Fracture: Daido Moriyama features both black-and-white and color photographs from the renowned Japanese photographer’s career, which spans more than four decades. Also presented in the small exhibition is a six-minute clip from a documentary on Moriyama from 2010 titled, Daido Moriyama: Stray Dog of Tokyo. I recently watched the entirety of this clip for the first time, even though it was probably my fifth or sixth visit to the exhibition.
One thing, in particular, stood out to me: at one point, Moriyama says “I don’t know how you say ‘nasty’ in English . . . But I want to take a lot of nasty photos. It’s that kind of thing for me.” He goes on to discuss how women are sexual but also how the city itself is inherently sexual. Not finding his photographs to be particularly sexual the first few go-arounds, I decided to revisit them in light of this revelatory information.
Daido Moriyama, Kariudo (Hunter), 1971, printed 2009, courtesy of Daniel Greenberg and Susan Steinhauser, © 2012 Daido Moriyama
I was surprised to discover that this new information did inform my experience of the images. Yet, I didn’t find some photos to be particularly sexual or objectifying until I read the titles. For example, in one of the images I find most compelling, a woman runs barefoot through a narrow alley of debris wearing nothing more than what appears to be a pajama of some kind. She isn’t wearing pants, so you can scarcely make out her underwear. The vantage point of the camera, however, seems lower than what one would expect if a grown man standing up straight were taking the photo. So, it seems, then, that the perspective is that of either a man crouched over, stalking the woman, or that of an animal. The photo is also lit from behind, almost as if there is a spotlight on the woman as she runs away. The title? Kariudo (Hunter). Ah ha! She is, indeed, being hunted. She is sexualized prey.
Daido Moriyama, Scandal, Tokyo, Japan, 1969, printed 2009, the Daniel Greenberg and Susan Steinhauser Collection of Photographs, © 2012 Daido Moriyama
Next is another image I have seen countless times but never really thought of as particularly sexual. A very good looking couple is driving in a car. The woman is beautiful, dressed in a fashionable blouse, donning big-rimmed sunglasses. She gazes out of the passenger window. Her beau is handsome, sporting a white T-shirt under a sport coat. You can barely make out a dignified mole on his left cheek. An unlit cigarette dangles from his full lips, as if something interrupted the ritual of lighting it. His gaze is fixed in the same direction as that of his companion. The photo itself is very grainy—almost as if it is from a newspaper or tabloid. The title? Scandal, Tokyo, Japan. Ah hah! She is his mistress! To me, the sexuality in this photo isn't necessarily inherent until you read the title of the photograph. Knowing the title, however, makes the leap to sexuality less fraught.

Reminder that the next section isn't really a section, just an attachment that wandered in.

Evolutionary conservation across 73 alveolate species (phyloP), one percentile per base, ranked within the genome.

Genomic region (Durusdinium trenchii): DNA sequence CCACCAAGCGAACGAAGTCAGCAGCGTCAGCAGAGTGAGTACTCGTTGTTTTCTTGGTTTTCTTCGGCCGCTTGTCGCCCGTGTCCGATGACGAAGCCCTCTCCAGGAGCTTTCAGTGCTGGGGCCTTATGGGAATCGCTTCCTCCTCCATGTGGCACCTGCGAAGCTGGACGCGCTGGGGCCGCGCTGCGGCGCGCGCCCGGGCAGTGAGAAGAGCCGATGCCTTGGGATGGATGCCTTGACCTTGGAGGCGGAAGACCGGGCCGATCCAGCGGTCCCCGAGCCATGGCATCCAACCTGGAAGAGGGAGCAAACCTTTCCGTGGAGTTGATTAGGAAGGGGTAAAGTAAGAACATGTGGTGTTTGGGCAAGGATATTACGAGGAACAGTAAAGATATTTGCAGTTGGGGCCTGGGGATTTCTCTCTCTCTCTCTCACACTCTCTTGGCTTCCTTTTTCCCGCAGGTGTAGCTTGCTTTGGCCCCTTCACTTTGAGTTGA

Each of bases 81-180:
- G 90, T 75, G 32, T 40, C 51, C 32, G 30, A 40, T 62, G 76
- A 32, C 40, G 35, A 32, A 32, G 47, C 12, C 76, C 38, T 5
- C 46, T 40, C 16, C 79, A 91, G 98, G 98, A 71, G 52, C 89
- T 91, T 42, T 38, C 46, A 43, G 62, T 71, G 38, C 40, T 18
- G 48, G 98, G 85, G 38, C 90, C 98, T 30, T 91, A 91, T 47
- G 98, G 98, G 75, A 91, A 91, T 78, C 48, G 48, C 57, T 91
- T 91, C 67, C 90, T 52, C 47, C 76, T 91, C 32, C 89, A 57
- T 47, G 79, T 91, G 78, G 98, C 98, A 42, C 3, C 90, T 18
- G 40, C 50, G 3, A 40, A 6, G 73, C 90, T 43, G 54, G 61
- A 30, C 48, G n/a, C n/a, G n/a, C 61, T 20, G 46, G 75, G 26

What’s in a name? A lot, apparently.
There are many other examples in the exhibition of sexuality and sensuality—of female bodies becoming the object of a very certain gaze. And what does this mean? What, as a viewer, are we left with believing about these images?
There are catalogues and other bound works featuring Moriyama’s photographs in clear cases in the exhibition. One such work, called Daido Remix, is opened to a spread of a black-and-white close up of a woman’s fishnet-stockinged legs folded, twisted—a labyrinth of dizzying fishnets and flesh that make it difficult at first, along with the mysterious pull of the gutter of the book itself, to ascertain where the legs begin and end, and where, inevitably, this maze leads. The image is sensual, rather than sexual. Suggestive, because your eyes linger, tracing the curves to try to solve the puzzle.
Installation view, Fracture: Daido Moriyama
Interestingly, the exhibition curator chose to juxtapose this image with another on the cover of a book called Daido Moriyama: Northern. The image is a stark black-and-white photograph of a chain-link fence against a barren field. What does it mean that this fence, typically associated with either keeping someone or something in or keeping someone or something out is mirrored by a very suggestive image of a woman’s legs clad in fishnet stockings? Are we supposed to transfer these restrictive/ subjugating associations of the chain-link fence to the tights, and thus to female sexuality? Is the hole in the fence significant? A figurative escape? Is Moriyama a feminist?
Maybe. But, then again, maybe not. You have only until Sunday, July 29, to draw your own conclusions about Moriyama’s work before the exhibition closes.